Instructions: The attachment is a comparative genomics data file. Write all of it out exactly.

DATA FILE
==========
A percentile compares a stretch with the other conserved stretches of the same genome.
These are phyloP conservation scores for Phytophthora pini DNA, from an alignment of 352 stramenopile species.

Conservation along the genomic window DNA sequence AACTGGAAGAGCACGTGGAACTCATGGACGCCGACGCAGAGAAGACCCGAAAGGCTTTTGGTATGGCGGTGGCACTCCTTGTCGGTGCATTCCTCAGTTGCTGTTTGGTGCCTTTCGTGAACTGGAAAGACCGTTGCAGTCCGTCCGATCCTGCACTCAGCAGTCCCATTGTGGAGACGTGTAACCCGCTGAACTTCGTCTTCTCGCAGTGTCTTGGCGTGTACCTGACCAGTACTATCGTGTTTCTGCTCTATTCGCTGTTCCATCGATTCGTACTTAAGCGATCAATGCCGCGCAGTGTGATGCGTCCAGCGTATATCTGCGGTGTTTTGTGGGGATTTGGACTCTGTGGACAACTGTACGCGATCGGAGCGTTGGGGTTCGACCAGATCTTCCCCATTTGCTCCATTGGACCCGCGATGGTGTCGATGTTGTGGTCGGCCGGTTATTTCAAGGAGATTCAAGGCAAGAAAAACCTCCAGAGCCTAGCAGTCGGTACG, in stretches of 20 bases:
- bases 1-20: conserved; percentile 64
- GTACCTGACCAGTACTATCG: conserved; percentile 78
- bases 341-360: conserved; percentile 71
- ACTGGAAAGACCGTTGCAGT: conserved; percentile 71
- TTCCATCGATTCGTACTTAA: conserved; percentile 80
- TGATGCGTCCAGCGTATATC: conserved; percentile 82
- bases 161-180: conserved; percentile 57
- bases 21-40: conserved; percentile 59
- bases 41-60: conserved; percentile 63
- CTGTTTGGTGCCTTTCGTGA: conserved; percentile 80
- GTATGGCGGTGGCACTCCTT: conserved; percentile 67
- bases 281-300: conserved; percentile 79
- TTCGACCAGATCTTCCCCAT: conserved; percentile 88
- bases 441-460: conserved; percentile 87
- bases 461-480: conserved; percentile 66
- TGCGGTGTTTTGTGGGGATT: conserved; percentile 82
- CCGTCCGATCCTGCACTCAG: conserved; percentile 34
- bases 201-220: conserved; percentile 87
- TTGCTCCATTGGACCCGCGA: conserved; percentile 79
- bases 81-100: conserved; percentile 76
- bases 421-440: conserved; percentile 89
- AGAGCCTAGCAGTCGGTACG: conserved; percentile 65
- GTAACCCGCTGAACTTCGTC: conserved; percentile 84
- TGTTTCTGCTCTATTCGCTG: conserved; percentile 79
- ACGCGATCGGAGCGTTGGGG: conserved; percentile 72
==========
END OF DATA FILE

A percentile compares a stretch with the other conserved stretches of the same genome.
These are phyloP conservation scores for Phytophthora pini DNA, from an alignment of 352 stramenopile species.

Conservation along the genomic window DNA sequence AACTGGAAGAGCACGTGGAACTCATGGACGCCGACGCAGAGAAGACCCGAAAGGCTTTTGGTATGGCGGTGGCACTCCTTGTCGGTGCATTCCTCAGTTGCTGTTTGGTGCCTTTCGTGAACTGGAAAGACCGTTGCAGTCCGTCCGATCCTGCACTCAGCAGTCCCATTGTGGAGACGTGTAACCCGCTGAACTTCGTCTTCTCGCAGTGTCTTGGCGTGTACCTGACCAGTACTATCGTGTTTCTGCTCTATTCGCTGTTCCATCGATTCGTACTTAAGCGATCAATGCCGCGCAGTGTGATGCGTCCAGCGTATATCTGCGGTGTTTTGTGGGGATTTGGACTCTGTGGACAACTGTACGCGATCGGAGCGTTGGGGTTCGACCAGATCTTCCCCATTTGCTCCATTGGACCCGCGATGGTGTCGATGTTGTGGTCGGCCGGTTATTTCAAGGAGATTCAAGGCAAGAAAAACCTCCAGAGCCTAGCAGTCGGTACG, in stretches of 20 bases:
- bases 1-20: conserved; percentile 64
- GTACCTGACCAGTACTATCG: conserved; percentile 78
- bases 341-360: conserved; percentile 71
- ACTGGAAAGACCGTTGCAGT: conserved; percentile 71
- TTCCATCGATTCGTACTTAA: conserved; percentile 80
- TGATGCGTCCAGCGTATATC: conserved; percentile 82
- bases 161-180: conserved; percentile 57
- bases 21-40: conserved; percentile 59
- bases 41-60: conserved; percentile 63
- CTGTTTGGTGCCTTTCGTGA: conserved; percentile 80
- GTATGGCGGTGGCACTCCTT: conserved; percentile 67
- bases 281-300: conserved; percentile 79
- TTCGACCAGATCTTCCCCAT: conserved; percentile 88
- bases 441-460: conserved; percentile 87
- bases 461-480: conserved; percentile 66
- TGCGGTGTTTTGTGGGGATT: conserved; percentile 82
- CCGTCCGATCCTGCACTCAG: conserved; percentile 34
- bases 201-220: conserved; percentile 87
- TTGCTCCATTGGACCCGCGA: conserved; percentile 79
- bases 81-100: conserved; percentile 76
- bases 421-440: conserved; percentile 89
- AGAGCCTAGCAGTCGGTACG: conserved; percentile 65
- GTAACCCGCTGAACTTCGTC: conserved; percentile 84
- TGTTTCTGCTCTATTCGCTG: conserved; percentile 79
- ACGCGATCGGAGCGTTGGGG: conserved; percentile 72